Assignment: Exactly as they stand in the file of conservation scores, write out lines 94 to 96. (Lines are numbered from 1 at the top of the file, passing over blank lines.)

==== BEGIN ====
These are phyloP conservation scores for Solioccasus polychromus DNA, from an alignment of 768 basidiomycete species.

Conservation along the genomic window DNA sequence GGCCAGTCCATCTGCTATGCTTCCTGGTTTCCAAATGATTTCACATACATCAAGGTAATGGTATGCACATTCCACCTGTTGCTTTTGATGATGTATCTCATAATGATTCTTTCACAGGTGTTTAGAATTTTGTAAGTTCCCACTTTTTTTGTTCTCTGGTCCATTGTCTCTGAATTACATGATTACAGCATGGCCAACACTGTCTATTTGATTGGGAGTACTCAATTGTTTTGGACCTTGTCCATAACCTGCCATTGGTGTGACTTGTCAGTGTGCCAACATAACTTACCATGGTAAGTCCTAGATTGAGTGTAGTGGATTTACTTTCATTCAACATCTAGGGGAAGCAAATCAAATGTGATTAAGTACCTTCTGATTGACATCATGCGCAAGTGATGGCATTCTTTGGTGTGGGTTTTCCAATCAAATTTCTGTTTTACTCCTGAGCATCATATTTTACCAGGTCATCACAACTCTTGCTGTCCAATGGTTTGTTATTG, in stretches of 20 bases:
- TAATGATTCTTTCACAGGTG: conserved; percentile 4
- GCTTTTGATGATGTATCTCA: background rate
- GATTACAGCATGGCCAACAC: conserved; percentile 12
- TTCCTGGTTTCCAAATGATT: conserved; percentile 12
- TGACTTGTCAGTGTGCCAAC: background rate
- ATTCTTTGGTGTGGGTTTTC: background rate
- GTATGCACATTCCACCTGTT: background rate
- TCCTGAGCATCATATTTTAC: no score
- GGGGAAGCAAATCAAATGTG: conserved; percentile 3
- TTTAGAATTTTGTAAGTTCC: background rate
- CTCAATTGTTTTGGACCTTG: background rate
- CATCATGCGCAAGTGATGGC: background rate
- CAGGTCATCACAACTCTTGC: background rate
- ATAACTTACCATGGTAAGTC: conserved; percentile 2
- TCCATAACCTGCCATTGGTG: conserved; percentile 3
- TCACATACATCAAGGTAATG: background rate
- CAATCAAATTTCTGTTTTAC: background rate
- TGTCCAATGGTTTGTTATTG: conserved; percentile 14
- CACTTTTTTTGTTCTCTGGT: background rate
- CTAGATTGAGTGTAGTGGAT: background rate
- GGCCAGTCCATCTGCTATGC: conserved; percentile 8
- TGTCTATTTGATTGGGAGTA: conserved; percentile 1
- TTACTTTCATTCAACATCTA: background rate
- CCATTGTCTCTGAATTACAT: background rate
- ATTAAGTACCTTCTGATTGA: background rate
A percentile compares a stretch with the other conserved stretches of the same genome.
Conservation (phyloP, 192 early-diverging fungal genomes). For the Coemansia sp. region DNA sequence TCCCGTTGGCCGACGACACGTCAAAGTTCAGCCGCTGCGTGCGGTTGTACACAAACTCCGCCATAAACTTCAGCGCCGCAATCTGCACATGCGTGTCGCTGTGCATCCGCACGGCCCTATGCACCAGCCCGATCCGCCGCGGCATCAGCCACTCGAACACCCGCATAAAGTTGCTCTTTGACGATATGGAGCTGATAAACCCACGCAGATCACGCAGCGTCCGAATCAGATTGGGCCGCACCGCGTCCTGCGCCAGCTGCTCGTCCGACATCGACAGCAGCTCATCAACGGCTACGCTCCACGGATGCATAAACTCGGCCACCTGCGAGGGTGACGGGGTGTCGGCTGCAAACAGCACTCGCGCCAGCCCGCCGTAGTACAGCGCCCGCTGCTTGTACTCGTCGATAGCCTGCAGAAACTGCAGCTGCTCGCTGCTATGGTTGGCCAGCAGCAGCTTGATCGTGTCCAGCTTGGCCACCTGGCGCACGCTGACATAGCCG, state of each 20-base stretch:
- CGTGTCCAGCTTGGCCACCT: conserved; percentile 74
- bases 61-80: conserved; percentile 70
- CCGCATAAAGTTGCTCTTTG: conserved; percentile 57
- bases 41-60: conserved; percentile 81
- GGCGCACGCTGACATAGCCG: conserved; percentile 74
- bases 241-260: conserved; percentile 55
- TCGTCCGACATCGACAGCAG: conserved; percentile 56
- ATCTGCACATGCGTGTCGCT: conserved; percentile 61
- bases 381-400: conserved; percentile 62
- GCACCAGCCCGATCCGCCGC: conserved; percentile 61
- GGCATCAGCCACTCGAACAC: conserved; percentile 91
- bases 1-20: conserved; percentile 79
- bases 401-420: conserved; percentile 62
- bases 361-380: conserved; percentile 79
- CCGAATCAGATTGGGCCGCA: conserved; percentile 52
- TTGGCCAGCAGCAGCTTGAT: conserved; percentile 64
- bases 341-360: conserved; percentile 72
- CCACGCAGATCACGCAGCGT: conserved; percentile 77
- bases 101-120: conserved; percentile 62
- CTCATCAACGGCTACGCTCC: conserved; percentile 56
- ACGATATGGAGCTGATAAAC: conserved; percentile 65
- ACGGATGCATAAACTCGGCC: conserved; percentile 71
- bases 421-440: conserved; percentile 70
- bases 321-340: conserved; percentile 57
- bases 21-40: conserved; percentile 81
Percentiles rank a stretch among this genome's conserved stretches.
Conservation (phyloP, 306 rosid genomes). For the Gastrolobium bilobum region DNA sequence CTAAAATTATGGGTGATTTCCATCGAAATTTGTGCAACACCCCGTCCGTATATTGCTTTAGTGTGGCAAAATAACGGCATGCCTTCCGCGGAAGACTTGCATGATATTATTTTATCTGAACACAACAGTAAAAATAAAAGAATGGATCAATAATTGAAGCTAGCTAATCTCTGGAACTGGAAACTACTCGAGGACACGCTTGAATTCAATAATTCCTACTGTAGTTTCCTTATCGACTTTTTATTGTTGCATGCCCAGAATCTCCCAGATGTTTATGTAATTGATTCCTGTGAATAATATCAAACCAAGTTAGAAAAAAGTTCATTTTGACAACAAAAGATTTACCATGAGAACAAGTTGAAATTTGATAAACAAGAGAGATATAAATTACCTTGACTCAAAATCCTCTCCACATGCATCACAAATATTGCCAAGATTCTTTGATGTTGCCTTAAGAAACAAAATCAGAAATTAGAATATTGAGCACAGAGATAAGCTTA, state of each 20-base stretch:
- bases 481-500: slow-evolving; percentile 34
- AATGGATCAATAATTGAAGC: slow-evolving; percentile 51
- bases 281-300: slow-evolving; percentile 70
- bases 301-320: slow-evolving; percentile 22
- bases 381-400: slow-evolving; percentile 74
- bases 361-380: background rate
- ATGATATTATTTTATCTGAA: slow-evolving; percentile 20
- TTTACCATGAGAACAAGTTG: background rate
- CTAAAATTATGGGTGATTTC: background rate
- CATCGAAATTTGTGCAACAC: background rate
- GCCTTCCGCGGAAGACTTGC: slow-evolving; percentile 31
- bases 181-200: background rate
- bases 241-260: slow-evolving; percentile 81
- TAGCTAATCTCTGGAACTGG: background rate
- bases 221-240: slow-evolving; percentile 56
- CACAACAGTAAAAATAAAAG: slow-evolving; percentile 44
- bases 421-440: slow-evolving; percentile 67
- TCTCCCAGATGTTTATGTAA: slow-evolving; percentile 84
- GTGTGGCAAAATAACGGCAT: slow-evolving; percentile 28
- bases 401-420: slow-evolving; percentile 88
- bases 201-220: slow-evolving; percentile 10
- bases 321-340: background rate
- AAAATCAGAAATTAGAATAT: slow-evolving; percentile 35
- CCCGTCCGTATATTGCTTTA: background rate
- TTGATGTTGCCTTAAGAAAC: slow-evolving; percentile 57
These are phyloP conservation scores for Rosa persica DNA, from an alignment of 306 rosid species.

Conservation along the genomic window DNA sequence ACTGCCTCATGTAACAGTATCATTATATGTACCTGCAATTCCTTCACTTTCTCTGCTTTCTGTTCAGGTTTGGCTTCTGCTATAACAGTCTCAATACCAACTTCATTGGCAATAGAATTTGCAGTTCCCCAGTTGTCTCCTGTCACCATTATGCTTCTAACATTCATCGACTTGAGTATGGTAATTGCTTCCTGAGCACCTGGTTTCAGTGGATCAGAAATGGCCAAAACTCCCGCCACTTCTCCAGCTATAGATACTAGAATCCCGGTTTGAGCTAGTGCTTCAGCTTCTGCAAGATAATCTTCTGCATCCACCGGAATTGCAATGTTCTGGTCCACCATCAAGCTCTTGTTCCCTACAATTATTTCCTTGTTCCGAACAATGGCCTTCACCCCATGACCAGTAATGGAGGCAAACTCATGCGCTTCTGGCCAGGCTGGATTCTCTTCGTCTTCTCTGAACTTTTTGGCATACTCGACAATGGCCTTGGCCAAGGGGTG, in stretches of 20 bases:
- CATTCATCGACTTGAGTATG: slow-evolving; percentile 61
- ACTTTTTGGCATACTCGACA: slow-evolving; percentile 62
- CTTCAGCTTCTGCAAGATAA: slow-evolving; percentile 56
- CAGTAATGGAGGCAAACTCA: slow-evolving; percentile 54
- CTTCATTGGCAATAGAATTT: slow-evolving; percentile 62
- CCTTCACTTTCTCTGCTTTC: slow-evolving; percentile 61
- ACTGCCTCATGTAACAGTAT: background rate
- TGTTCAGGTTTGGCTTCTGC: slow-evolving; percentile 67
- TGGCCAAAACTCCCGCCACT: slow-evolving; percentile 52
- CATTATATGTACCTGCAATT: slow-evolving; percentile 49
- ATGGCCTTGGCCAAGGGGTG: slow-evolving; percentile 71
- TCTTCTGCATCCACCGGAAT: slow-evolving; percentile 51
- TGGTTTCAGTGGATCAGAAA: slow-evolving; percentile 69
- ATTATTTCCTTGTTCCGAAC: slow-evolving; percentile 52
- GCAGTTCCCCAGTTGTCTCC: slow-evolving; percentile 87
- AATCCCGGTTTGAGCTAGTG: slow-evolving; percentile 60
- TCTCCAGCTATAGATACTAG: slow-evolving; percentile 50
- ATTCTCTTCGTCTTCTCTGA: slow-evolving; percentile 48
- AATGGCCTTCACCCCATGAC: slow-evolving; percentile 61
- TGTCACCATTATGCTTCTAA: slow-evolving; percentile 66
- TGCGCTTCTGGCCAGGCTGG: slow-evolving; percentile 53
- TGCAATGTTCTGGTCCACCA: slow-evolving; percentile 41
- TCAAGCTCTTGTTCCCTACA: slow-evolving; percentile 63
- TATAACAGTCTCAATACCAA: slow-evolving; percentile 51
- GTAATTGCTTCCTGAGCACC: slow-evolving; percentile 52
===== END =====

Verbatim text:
- ATGGCCTTGGCCAAGGGGTG: slow-evolving; percentile 71
- TCTTCTGCATCCACCGGAAT: slow-evolving; percentile 51
- TGGTTTCAGTGGATCAGAAA: slow-evolving; percentile 69